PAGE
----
School A is a full-service school situated in a quiet suburban part of Lichtenburg. It is located in an area that was formerly exclusive to whites and was the only English medium school in the old dispensation. School A has 320 learners and 14 staff members. The staff consists of the principal, 10 educators teaching from Grade R to Grade 7, a Grade R assistant, a learner support educator and the administrative assistant (AA).

School B is situated in a suburban area outside of town. School B has 271 learners and is a full-service school. The staff consists of nine staff members: the principal, eight educators teaching from Grade 1 to Grade 7 and the AA.

School C is situated in a suburban area of Lichtenburg. School C has 342 learners and is a full-service school. The staff consists of 12 members: a principal, 10 educators teaching Grade R to Grade 7, a Grade R assistant and two AAs.

Each school has one class per grade. The schools are government schools and have more or less the same number of learners, which is about 300.

The data and discussion thereof will follow subsequently. Two main themes with sub-themes were identified. The first theme involved the interpretation of policies and documents that guide the teaching of reading in the Foundation Phase. Three sub-themes were identified; these are: reading policies used in the Foundation Phase, weaknesses of the CAPS EHL document (DBE 2011), analysis and interpretation of educators’ EHL files. The second theme entailed the implementation of policy documents, and two sub-themes were identified: skills and knowledge educators need to implement reading policies and other documents, as well as teaching methods and strategies educators use to teach reading.

Theme 1: Interpretation of policies and documents that guide the teaching of reading in the Foundation Phase

With regard to reading policies used in the Foundation Phase, the participants indicated that the CAPS EHL document (DBE 2011) was the primary policy applied in the classrooms to guide the teaching of reading in the Foundation Phase. This was confirmed during the classroom observations, as educators were mostly using the CAPS EHL document in class. Although there were other support documents like a programme of assessment, DBE workbooks, ATPs and internal reading policies available, there was consensus among all of the participants that the CAPS document was the primary policy that guided the teaching of reading in the Foundation Phase.

The following extract represents the point of view of the educators:

‘I think only CAPS, but there are other documents like readers, big books and ATPs that we must have and also follow what the subject advisors give to us.’ (School A, P5)

Another Grade 1 educator said:

‘I struggle to manage all the assessments, documents and reports. The administrative part of teaching is killing me. I sometimes feel overwhelmed and hardly have time to support learners who need support.’ (School C, P7)

Weaknesses within the Curriculum and Assessment Policy Statement document

The document analyses and interviews exposed that the CAPS EHL document (DBE 2011) lacks explicit and systematic guidance of the ‘how’ to teach reading in the Foundation Phase classroom. The CAPS EHL is explicit about the ‘what’ of teaching reading, for example the time allocation, activities like shared reading, independent reading, group-guided reading and paired reading. However, the participants agreed that the CAPS EHL document lacks explicit information on the implementation of the different reading strategies. They responded as follows:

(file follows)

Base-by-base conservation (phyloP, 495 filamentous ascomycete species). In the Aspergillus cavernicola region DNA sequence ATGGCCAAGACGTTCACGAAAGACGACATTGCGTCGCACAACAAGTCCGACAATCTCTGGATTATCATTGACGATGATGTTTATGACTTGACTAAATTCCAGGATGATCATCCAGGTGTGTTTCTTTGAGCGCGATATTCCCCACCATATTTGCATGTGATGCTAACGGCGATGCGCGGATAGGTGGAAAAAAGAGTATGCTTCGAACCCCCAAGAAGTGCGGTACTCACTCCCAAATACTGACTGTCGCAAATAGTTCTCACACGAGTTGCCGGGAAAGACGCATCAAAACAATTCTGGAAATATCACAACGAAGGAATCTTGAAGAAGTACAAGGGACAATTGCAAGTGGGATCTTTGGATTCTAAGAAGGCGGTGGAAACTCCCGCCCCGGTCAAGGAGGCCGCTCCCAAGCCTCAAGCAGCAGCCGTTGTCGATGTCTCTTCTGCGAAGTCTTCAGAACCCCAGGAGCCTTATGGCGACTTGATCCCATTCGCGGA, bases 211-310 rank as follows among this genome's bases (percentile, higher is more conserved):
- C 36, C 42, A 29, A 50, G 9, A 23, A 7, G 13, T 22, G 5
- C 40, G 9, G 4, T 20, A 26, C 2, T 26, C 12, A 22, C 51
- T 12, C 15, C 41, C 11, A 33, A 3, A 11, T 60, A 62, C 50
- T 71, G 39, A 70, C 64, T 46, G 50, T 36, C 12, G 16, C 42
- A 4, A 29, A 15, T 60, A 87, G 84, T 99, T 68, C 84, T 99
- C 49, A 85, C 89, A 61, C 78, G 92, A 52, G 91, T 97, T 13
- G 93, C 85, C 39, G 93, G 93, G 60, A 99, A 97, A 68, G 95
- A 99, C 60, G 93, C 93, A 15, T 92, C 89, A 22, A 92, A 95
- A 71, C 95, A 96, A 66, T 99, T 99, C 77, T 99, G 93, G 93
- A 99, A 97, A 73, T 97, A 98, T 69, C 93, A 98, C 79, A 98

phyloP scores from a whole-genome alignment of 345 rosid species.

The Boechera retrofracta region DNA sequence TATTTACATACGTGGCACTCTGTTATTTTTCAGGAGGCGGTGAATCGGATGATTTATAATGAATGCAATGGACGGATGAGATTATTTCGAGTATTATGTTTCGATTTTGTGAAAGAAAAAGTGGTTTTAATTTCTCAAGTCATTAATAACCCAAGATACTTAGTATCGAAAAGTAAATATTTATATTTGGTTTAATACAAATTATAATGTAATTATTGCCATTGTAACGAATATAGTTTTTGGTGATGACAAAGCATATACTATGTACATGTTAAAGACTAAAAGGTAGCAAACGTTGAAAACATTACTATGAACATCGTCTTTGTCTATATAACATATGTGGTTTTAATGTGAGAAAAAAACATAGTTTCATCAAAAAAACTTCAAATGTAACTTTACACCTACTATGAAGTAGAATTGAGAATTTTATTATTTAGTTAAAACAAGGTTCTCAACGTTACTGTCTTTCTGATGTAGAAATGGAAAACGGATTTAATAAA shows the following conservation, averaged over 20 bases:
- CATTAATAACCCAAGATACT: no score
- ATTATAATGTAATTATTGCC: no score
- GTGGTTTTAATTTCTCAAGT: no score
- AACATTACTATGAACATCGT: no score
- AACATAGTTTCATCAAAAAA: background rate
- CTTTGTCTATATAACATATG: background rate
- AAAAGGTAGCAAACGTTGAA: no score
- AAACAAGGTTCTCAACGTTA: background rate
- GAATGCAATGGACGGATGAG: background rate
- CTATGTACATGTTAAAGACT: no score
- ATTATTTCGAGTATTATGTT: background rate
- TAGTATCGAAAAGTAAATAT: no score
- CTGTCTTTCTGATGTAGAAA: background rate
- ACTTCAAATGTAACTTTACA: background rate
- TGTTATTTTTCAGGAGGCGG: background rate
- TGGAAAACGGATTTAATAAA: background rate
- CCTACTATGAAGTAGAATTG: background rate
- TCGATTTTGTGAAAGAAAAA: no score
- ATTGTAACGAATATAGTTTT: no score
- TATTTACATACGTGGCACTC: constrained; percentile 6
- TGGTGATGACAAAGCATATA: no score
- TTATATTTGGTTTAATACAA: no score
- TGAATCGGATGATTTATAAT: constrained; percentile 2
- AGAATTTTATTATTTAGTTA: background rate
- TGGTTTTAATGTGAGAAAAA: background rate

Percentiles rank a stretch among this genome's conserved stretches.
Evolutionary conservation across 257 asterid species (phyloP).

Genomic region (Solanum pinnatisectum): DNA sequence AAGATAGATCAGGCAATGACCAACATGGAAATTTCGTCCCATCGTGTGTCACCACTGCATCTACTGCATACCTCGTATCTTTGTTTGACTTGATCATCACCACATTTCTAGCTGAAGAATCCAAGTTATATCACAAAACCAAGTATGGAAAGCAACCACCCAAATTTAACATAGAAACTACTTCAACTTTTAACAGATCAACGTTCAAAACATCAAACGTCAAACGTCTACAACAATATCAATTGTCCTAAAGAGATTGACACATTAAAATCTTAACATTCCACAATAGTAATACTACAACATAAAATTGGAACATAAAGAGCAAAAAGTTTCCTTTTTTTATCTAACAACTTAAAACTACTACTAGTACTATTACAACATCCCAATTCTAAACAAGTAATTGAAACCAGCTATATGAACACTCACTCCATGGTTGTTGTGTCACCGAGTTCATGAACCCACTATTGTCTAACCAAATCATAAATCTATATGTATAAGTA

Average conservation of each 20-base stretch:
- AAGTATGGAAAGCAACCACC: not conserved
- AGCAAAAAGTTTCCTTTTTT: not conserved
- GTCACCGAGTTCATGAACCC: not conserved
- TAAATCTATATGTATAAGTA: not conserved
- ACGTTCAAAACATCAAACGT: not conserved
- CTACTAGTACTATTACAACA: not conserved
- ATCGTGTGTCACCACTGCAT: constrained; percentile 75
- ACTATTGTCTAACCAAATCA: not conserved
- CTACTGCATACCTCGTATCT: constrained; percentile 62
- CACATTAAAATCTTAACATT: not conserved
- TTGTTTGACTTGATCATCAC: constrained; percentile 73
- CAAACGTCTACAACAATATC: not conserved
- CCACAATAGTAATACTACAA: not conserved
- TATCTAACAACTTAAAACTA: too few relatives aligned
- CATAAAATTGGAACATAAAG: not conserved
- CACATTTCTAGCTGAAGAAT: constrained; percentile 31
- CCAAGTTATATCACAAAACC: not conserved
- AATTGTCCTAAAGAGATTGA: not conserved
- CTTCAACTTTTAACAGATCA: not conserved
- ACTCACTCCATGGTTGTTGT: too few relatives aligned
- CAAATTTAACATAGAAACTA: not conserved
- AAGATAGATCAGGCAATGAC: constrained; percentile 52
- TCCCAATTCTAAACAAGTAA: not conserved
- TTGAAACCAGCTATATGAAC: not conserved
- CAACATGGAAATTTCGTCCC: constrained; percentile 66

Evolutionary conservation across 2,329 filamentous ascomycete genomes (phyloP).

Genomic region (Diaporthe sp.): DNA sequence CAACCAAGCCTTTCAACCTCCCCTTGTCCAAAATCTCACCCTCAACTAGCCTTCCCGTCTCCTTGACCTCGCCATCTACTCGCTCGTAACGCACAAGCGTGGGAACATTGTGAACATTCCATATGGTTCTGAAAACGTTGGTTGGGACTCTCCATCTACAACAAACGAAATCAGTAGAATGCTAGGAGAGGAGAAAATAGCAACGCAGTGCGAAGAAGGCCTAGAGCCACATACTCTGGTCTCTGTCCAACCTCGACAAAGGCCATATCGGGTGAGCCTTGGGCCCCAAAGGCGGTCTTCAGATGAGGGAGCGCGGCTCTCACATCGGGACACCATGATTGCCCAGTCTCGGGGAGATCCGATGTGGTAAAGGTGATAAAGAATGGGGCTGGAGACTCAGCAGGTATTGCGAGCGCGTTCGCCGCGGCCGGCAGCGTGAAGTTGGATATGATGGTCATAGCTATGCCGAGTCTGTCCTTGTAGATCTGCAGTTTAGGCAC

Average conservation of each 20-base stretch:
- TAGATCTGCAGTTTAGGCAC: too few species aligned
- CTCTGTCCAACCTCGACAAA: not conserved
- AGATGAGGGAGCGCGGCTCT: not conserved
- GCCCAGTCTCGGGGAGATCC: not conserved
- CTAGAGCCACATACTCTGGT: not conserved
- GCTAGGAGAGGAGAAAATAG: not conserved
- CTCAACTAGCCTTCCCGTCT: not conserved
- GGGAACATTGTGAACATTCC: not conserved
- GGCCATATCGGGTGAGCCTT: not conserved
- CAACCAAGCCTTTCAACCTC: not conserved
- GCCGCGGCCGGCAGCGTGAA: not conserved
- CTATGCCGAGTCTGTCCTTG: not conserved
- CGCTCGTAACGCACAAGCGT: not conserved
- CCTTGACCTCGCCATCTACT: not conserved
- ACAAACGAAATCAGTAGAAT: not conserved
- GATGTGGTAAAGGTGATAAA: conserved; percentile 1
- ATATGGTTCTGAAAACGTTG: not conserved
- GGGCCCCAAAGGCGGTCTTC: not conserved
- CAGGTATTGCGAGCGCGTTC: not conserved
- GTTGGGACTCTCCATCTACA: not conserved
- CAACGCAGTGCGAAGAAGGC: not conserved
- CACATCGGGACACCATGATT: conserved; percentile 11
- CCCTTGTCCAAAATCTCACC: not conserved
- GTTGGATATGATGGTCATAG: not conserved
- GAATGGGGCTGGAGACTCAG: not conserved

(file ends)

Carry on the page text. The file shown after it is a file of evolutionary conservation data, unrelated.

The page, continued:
‘There is no clear guidance on how to implement reading, I follow my own methods and hope that it is on the correct path.’ (School A, P2)

The Grade 2 educator stated that:

‘There are too many methods in the CAPS document and this makes us confused about what to teach. The methods are there but not clear on how to use the methods.’ (School B, P1)

It is evident from the extracts that the CAPS document, as the main policy document guiding reading, lacks proper guidance on ‘how’ to implement the actual teaching of reading. The educators made use of their own methods and this showed some differences and inconsistencies in the approach to the teaching of reading. All participants mentioned that CAPS EHL lacks explicit guidelines on how to teach reading. However, the educators in School A did not have problems with interpreting and implementing the CAPS EHL document in their classrooms, while School B and School C educators struggled to interpret and implement the CAPS document. However, there are two essential issues in the case of the three schools studied: on the one hand, there was the general observation that the CAPS document lacked clarity on ‘how’ to interpret and implement the policy, which was acknowledged by all the educators across the three schools. This is in line with Ekpiken and Francis (2015) who observed that most of the problems and crises with education are issues with the policy itself and the interpretation and implementation thereof. This confirms that the CAPS EHL document lacks guidance on methods and strategies to teach reading. The CAPS EHL document provides the components of reading and assessment, but no methodology on ‘how’ to use these for teaching reading. This makes it difficult for teachers to translate content into practice. Haris and Ghazalie (2016) note that to achieve success, the curriculum must be interpreted and implemented appropriately to ensure that learners understand and master a lesson. This will result in changed behaviour, improved effectiveness, quality education and the promotion of learners. Arguably, it is difficult for learners to understand the lesson content when educators themselves do not understand the policy content and implementation thereof (Haris & Ghazalie 2016).